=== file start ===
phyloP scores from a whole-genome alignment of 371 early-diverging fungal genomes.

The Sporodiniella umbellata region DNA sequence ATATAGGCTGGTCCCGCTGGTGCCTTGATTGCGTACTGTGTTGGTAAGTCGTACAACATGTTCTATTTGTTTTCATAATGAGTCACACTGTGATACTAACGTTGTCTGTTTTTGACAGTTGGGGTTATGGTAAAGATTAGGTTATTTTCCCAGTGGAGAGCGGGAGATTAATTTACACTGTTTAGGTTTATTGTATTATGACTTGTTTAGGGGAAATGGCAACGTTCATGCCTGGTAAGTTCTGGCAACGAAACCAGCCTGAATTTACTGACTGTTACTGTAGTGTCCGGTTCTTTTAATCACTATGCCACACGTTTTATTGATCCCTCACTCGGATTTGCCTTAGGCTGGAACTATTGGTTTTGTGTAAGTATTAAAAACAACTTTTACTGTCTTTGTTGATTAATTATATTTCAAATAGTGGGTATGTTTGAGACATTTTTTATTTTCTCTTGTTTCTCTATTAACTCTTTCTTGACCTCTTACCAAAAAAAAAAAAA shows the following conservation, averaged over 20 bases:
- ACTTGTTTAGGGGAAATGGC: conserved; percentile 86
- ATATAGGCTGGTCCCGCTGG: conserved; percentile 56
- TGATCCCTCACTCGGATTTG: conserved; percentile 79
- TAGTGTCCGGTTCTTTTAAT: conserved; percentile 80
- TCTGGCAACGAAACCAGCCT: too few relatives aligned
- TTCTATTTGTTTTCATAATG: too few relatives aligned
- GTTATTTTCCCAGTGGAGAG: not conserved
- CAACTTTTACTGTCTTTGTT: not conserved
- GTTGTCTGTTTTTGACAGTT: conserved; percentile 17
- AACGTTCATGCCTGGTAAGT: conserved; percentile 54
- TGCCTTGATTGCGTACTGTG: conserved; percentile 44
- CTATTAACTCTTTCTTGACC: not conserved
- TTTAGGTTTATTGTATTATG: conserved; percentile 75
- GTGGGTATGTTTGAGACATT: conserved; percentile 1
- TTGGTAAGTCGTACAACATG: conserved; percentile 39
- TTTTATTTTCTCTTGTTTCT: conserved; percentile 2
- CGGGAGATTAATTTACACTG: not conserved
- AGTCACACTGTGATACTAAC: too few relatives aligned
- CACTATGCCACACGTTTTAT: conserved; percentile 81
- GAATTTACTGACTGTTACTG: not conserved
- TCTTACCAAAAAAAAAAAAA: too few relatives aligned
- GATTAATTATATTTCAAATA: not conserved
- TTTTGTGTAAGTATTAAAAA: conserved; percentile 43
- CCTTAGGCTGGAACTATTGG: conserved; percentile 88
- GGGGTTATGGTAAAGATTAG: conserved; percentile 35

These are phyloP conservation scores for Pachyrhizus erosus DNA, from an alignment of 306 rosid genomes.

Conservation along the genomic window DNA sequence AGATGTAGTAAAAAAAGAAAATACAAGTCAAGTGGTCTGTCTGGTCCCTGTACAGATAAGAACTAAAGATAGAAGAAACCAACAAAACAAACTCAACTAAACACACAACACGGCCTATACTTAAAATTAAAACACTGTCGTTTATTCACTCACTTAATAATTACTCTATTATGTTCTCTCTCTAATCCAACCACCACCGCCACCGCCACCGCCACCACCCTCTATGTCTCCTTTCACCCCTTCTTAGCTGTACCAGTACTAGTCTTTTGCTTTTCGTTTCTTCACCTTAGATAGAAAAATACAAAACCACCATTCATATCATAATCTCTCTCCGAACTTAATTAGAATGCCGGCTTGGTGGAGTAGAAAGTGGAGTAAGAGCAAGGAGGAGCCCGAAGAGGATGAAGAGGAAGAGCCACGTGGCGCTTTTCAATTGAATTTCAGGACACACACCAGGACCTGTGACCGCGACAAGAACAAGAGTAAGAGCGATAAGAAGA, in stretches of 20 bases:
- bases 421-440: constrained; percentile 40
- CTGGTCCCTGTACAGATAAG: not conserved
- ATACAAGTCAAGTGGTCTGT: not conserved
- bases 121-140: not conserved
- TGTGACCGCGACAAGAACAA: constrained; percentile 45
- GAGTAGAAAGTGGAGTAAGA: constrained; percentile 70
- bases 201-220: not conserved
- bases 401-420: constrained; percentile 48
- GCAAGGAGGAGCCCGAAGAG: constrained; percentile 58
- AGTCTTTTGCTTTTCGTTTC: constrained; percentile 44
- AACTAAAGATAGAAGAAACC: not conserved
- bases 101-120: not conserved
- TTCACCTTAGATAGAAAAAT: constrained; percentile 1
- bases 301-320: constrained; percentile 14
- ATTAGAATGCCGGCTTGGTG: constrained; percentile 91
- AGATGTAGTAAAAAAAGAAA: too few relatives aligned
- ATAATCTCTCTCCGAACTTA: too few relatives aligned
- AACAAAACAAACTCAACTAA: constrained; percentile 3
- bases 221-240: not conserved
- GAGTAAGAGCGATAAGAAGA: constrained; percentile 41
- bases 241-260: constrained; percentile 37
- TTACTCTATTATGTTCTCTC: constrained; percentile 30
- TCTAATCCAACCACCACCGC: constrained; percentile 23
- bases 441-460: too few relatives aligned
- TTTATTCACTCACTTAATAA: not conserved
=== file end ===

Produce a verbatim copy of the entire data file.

phyloP scores from a whole-genome alignment of 371 early-diverging fungal genomes.

The Sporodiniella umbellata region DNA sequence ATATAGGCTGGTCCCGCTGGTGCCTTGATTGCGTACTGTGTTGGTAAGTCGTACAACATGTTCTATTTGTTTTCATAATGAGTCACACTGTGATACTAACGTTGTCTGTTTTTGACAGTTGGGGTTATGGTAAAGATTAGGTTATTTTCCCAGTGGAGAGCGGGAGATTAATTTACACTGTTTAGGTTTATTGTATTATGACTTGTTTAGGGGAAATGGCAACGTTCATGCCTGGTAAGTTCTGGCAACGAAACCAGCCTGAATTTACTGACTGTTACTGTAGTGTCCGGTTCTTTTAATCACTATGCCACACGTTTTATTGATCCCTCACTCGGATTTGCCTTAGGCTGGAACTATTGGTTTTGTGTAAGTATTAAAAACAACTTTTACTGTCTTTGTTGATTAATTATATTTCAAATAGTGGGTATGTTTGAGACATTTTTTATTTTCTCTTGTTTCTCTATTAACTCTTTCTTGACCTCTTACCAAAAAAAAAAAAA shows the following conservation, averaged over 20 bases:
- ACTTGTTTAGGGGAAATGGC: conserved; percentile 86
- ATATAGGCTGGTCCCGCTGG: conserved; percentile 56
- TGATCCCTCACTCGGATTTG: conserved; percentile 79
- TAGTGTCCGGTTCTTTTAAT: conserved; percentile 80
- TCTGGCAACGAAACCAGCCT: too few relatives aligned
- TTCTATTTGTTTTCATAATG: too few relatives aligned
- GTTATTTTCCCAGTGGAGAG: not conserved
- CAACTTTTACTGTCTTTGTT: not conserved
- GTTGTCTGTTTTTGACAGTT: conserved; percentile 17
- AACGTTCATGCCTGGTAAGT: conserved; percentile 54
- TGCCTTGATTGCGTACTGTG: conserved; percentile 44
- CTATTAACTCTTTCTTGACC: not conserved
- TTTAGGTTTATTGTATTATG: conserved; percentile 75
- GTGGGTATGTTTGAGACATT: conserved; percentile 1
- TTGGTAAGTCGTACAACATG: conserved; percentile 39
- TTTTATTTTCTCTTGTTTCT: conserved; percentile 2
- CGGGAGATTAATTTACACTG: not conserved
- AGTCACACTGTGATACTAAC: too few relatives aligned
- CACTATGCCACACGTTTTAT: conserved; percentile 81
- GAATTTACTGACTGTTACTG: not conserved
- TCTTACCAAAAAAAAAAAAA: too few relatives aligned
- GATTAATTATATTTCAAATA: not conserved
- TTTTGTGTAAGTATTAAAAA: conserved; percentile 43
- CCTTAGGCTGGAACTATTGG: conserved; percentile 88
- GGGGTTATGGTAAAGATTAG: conserved; percentile 35

These are phyloP conservation scores for Pachyrhizus erosus DNA, from an alignment of 306 rosid genomes.

Conservation along the genomic window DNA sequence AGATGTAGTAAAAAAAGAAAATACAAGTCAAGTGGTCTGTCTGGTCCCTGTACAGATAAGAACTAAAGATAGAAGAAACCAACAAAACAAACTCAACTAAACACACAACACGGCCTATACTTAAAATTAAAACACTGTCGTTTATTCACTCACTTAATAATTACTCTATTATGTTCTCTCTCTAATCCAACCACCACCGCCACCGCCACCGCCACCACCCTCTATGTCTCCTTTCACCCCTTCTTAGCTGTACCAGTACTAGTCTTTTGCTTTTCGTTTCTTCACCTTAGATAGAAAAATACAAAACCACCATTCATATCATAATCTCTCTCCGAACTTAATTAGAATGCCGGCTTGGTGGAGTAGAAAGTGGAGTAAGAGCAAGGAGGAGCCCGAAGAGGATGAAGAGGAAGAGCCACGTGGCGCTTTTCAATTGAATTTCAGGACACACACCAGGACCTGTGACCGCGACAAGAACAAGAGTAAGAGCGATAAGAAGA, in stretches of 20 bases:
- bases 421-440: constrained; percentile 40
- CTGGTCCCTGTACAGATAAG: not conserved
- ATACAAGTCAAGTGGTCTGT: not conserved
- bases 121-140: not conserved
- TGTGACCGCGACAAGAACAA: constrained; percentile 45
- GAGTAGAAAGTGGAGTAAGA: constrained; percentile 70
- bases 201-220: not conserved
- bases 401-420: constrained; percentile 48
- GCAAGGAGGAGCCCGAAGAG: constrained; percentile 58
- AGTCTTTTGCTTTTCGTTTC: constrained; percentile 44
- AACTAAAGATAGAAGAAACC: not conserved
- bases 101-120: not conserved
- TTCACCTTAGATAGAAAAAT: constrained; percentile 1
- bases 301-320: constrained; percentile 14
- ATTAGAATGCCGGCTTGGTG: constrained; percentile 91
- AGATGTAGTAAAAAAAGAAA: too few relatives aligned
- ATAATCTCTCTCCGAACTTA: too few relatives aligned
- AACAAAACAAACTCAACTAA: constrained; percentile 3
- bases 221-240: not conserved
- GAGTAAGAGCGATAAGAAGA: constrained; percentile 41
- bases 241-260: constrained; percentile 37
- TTACTCTATTATGTTCTCTC: constrained; percentile 30
- TCTAATCCAACCACCACCGC: constrained; percentile 23
- bases 441-460: too few relatives aligned
- TTTATTCACTCACTTAATAA: not conserved